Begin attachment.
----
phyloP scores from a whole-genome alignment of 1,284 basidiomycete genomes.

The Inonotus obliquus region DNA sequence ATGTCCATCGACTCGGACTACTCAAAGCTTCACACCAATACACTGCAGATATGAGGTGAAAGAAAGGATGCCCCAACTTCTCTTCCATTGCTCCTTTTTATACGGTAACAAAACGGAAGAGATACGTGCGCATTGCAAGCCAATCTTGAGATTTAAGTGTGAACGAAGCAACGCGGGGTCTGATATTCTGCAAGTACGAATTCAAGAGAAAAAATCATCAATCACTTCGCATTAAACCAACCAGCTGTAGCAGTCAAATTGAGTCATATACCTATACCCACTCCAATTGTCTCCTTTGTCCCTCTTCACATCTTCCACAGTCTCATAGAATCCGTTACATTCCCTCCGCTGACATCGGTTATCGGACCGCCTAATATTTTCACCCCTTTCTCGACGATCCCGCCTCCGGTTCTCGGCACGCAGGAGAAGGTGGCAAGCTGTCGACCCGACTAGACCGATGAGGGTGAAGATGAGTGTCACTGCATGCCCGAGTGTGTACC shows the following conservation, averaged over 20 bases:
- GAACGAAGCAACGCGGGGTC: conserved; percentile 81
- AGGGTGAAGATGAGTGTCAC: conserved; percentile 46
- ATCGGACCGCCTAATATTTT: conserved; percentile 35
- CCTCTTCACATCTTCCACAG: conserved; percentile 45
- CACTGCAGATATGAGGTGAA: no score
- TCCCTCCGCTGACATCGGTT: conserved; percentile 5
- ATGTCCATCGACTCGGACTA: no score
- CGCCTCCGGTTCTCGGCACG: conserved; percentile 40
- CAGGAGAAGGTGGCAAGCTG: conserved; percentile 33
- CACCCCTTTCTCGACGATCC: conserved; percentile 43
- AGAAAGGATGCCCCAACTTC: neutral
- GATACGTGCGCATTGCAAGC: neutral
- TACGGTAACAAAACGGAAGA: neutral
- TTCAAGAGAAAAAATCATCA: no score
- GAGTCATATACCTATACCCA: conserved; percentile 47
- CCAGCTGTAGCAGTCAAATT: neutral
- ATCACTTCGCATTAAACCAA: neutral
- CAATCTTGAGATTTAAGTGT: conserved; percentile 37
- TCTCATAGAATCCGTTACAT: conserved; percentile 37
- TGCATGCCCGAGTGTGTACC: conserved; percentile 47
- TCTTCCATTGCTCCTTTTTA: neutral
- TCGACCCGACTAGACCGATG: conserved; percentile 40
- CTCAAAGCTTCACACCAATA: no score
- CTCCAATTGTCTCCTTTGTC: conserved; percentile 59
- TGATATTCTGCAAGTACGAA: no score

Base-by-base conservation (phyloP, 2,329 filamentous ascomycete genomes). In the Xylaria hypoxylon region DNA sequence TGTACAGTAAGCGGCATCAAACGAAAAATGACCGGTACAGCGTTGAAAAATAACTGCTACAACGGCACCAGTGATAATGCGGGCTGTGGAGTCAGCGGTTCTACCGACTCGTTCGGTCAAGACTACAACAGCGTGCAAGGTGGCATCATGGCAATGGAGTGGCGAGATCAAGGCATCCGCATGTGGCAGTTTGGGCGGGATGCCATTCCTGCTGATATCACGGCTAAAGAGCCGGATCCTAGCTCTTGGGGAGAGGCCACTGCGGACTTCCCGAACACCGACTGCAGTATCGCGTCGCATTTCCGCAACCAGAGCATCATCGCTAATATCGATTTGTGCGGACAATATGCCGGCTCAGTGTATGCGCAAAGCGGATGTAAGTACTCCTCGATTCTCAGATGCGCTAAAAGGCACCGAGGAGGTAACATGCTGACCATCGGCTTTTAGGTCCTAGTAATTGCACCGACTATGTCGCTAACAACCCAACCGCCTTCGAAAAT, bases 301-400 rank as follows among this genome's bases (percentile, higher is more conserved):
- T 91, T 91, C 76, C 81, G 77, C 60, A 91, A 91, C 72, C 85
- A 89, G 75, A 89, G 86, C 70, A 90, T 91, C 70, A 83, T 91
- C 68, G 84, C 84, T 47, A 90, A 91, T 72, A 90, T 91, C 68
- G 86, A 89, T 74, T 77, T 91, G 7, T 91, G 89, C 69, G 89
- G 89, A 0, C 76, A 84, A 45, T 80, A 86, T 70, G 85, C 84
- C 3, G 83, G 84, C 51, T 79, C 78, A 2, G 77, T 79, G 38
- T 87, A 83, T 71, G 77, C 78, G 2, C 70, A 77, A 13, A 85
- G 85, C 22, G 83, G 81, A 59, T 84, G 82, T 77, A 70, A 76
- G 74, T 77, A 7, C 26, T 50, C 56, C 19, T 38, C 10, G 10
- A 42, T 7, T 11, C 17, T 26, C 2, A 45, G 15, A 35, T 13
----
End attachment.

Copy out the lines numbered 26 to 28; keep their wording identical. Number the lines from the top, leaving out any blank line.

- CTCCAATTGTCTCCTTTGTC: conserved; percentile 59
- TGATATTCTGCAAGTACGAA: no score

Base-by-base conservation (phyloP, 2,329 filamentous ascomycete genomes). In the Xylaria hypoxylon region DNA sequence TGTACAGTAAGCGGCATCAAACGAAAAATGACCGGTACAGCGTTGAAAAATAACTGCTACAACGGCACCAGTGATAATGCGGGCTGTGGAGTCAGCGGTTCTACCGACTCGTTCGGTCAAGACTACAACAGCGTGCAAGGTGGCATCATGGCAATGGAGTGGCGAGATCAAGGCATCCGCATGTGGCAGTTTGGGCGGGATGCCATTCCTGCTGATATCACGGCTAAAGAGCCGGATCCTAGCTCTTGGGGAGAGGCCACTGCGGACTTCCCGAACACCGACTGCAGTATCGCGTCGCATTTCCGCAACCAGAGCATCATCGCTAATATCGATTTGTGCGGACAATATGCCGGCTCAGTGTATGCGCAAAGCGGATGTAAGTACTCCTCGATTCTCAGATGCGCTAAAAGGCACCGAGGAGGTAACATGCTGACCATCGGCTTTTAGGTCCTAGTAATTGCACCGACTATGTCGCTAACAACCCAACCGCCTTCGAAAAT, bases 301-400 rank as follows among this genome's bases (percentile, higher is more conserved):